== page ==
A little less.
One of the reasons I started my daily blog was to create a more structured container for my online writing. After years of posting to various social media platforms, I realized that I had nothing cumulative to show for my efforts. Everything I wrote was disposable. So I experimented with spending a little less time sharing my work on apps. Now, over 200 posts later, it feels like I have a lot more to show for it both in terms of impact and the connections I’ve made with others.
Somewhere in that process, I began to notice that the conversations I was having online felt unsubstantial as well. As much as I loved to run my mouth at folx trying to defend the patriarchy—and use those interactions to refine the semantics of social justice for myself—these arguments rarely went anywhere productive. No one’s mind was changed at the end of the day. Regardless of who was right and who was wrong, we were all just shouting into the void.
Then Mercury Retrograde rolled around and I was reminded to be more diligent with communicating clearly. Just a few days after that, a friend recommended I listen to a recent episode of Dan Savage’s Lovecast podcast. In it, Dan talks about a statiscal fall in support for queer folx by younger generations. He proposes that this could be, in part, because of the vicious call-out culture that’s emerged online.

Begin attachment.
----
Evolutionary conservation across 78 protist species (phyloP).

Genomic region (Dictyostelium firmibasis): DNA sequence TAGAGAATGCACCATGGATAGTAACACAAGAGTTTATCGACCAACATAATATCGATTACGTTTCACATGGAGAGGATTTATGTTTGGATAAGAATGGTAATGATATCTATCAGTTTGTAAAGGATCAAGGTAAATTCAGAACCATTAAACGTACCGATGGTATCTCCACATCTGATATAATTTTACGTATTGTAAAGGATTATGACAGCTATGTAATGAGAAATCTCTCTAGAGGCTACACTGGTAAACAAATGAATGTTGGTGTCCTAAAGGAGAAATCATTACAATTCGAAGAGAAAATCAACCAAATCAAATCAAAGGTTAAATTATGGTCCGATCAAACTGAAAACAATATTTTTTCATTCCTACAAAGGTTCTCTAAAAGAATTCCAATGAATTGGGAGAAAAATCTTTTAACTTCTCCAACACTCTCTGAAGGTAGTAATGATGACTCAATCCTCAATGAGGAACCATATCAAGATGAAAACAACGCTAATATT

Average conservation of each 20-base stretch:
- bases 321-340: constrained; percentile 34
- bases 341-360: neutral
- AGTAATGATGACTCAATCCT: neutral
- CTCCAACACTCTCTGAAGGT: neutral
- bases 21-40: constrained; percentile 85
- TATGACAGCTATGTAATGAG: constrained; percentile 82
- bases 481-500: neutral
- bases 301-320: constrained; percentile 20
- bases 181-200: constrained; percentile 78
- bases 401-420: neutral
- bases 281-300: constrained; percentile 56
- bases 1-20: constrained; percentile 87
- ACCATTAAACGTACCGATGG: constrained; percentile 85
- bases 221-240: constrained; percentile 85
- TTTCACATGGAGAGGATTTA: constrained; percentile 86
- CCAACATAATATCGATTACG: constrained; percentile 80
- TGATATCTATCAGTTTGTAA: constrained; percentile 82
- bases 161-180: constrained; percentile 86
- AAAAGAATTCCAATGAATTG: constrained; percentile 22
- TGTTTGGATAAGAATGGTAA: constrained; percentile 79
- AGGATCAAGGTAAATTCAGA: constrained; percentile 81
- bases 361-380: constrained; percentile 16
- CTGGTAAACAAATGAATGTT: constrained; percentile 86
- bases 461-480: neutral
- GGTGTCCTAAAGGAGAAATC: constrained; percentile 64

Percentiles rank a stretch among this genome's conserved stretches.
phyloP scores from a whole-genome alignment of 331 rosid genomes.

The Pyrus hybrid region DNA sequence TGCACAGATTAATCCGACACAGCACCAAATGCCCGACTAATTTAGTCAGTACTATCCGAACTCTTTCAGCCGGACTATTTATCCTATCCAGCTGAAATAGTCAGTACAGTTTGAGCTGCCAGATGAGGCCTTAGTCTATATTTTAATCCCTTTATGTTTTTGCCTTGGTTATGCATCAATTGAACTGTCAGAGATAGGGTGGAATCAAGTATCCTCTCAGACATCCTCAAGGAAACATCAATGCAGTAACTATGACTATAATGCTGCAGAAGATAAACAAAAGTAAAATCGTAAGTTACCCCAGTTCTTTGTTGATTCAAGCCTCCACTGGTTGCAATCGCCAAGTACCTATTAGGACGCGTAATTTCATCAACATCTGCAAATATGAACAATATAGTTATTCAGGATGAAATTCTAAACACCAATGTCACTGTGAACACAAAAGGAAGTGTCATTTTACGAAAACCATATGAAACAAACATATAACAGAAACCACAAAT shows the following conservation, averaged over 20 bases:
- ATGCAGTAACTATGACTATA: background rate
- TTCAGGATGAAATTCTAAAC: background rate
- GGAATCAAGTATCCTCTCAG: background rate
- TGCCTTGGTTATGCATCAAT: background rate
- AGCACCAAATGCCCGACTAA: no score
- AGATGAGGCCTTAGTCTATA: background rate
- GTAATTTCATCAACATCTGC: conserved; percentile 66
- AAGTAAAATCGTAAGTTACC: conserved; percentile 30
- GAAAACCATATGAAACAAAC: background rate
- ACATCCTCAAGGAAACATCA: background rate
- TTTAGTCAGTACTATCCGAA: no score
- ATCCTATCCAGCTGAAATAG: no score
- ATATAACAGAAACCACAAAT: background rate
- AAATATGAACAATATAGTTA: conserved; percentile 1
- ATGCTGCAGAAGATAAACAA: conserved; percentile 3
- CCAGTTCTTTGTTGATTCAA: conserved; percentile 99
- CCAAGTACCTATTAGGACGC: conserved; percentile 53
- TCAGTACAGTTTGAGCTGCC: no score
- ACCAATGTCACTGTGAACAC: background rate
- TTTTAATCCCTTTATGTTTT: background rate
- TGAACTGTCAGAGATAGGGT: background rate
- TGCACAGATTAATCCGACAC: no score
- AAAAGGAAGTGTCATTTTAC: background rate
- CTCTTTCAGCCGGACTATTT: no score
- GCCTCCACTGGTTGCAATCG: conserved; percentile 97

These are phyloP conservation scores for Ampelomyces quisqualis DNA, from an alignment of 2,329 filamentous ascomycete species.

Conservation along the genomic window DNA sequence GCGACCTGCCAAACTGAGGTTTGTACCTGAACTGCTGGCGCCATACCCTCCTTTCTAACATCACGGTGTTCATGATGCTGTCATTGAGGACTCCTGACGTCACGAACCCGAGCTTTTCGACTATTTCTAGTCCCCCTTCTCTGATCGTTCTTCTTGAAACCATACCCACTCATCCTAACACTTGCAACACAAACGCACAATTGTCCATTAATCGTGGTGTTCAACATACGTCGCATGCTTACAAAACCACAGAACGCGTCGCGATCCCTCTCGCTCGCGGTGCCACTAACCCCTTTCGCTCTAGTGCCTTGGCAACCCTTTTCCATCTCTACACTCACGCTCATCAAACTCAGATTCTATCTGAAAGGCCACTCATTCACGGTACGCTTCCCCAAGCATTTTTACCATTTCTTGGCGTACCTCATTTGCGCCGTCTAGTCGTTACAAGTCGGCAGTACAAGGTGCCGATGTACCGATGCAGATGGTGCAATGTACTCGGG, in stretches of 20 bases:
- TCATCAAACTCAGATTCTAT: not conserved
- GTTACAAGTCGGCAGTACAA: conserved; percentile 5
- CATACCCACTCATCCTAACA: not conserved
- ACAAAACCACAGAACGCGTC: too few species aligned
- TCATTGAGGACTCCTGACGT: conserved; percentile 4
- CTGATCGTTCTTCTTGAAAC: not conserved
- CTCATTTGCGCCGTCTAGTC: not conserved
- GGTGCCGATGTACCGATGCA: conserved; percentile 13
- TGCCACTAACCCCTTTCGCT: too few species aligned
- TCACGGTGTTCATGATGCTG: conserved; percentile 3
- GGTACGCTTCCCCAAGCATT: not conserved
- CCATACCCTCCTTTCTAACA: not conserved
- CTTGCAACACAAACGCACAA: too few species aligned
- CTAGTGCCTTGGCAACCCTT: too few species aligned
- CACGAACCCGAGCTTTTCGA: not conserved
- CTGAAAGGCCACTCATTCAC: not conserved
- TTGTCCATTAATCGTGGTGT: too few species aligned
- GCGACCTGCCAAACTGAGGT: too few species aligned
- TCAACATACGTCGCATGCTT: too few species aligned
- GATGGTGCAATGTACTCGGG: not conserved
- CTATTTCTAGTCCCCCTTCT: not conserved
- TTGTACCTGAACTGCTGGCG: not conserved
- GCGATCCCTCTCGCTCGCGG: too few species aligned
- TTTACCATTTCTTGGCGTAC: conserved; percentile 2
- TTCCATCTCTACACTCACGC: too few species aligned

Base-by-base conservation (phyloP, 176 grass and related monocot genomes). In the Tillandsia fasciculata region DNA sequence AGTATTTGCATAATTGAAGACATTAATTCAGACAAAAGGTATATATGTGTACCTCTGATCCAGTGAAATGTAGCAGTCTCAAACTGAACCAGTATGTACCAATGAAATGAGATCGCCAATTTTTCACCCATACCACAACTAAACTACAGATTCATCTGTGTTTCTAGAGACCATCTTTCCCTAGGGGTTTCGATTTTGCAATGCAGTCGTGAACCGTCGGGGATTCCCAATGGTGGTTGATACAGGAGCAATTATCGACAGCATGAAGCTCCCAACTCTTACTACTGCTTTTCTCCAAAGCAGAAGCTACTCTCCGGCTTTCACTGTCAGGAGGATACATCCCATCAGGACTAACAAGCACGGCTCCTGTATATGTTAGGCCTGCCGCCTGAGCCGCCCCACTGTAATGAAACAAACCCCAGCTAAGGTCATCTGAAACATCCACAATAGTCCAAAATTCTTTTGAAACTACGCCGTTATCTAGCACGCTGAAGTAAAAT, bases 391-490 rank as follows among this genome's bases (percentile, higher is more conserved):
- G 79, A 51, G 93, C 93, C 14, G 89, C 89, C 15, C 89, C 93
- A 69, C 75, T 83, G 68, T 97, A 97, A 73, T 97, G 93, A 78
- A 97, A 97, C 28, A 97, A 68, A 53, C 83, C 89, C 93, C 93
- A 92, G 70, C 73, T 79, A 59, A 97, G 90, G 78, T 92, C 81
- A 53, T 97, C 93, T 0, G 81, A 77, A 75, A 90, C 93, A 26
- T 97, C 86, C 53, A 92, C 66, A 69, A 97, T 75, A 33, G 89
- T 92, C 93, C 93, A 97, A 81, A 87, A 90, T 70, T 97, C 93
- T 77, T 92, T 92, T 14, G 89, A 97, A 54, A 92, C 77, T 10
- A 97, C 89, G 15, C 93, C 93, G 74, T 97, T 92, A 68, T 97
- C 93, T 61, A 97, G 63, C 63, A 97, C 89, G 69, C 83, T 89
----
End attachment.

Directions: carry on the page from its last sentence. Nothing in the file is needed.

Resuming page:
Aside from the trolls who engage without any intention of having their worldview expanded, there are a lot folx who would genuinely like to do better. And while many of us are in agreement that we need to focus on impact over intention, there also needs to be room for learning and growth if things are going to change. Which is, of course, easier said than done. My fingers have been twitching since I put myself on an online argument fast last week.
Gaby Dunn touched on a similar theme in a recent episode of Bad With Money. She pointed out that, if we want the wealthy or even moderately well-off to be transparent about their finances, we can’t go for their throats the second they share their money reality. This isn’t giving the 1% a free pass but is instead asking the question, “Ideals aside and keeping in mind our humanness, how do we actually create the change we need to see in the world?”
Over the years, I’ve learned a lot thanks to folx calling other folx out online. And sometimes it is appropriate to clap back. That being said, I wonder how much more of an impact we’d be able to have if we spent a little less time engaging in one-on-one online arguments. And a little more time putting our stories and thoughts together in a cohesive, substantial way online and off. It might not be as thrilling in the moment but it actually let us feel what needs to be felt.
What shifts when you show up a little less online?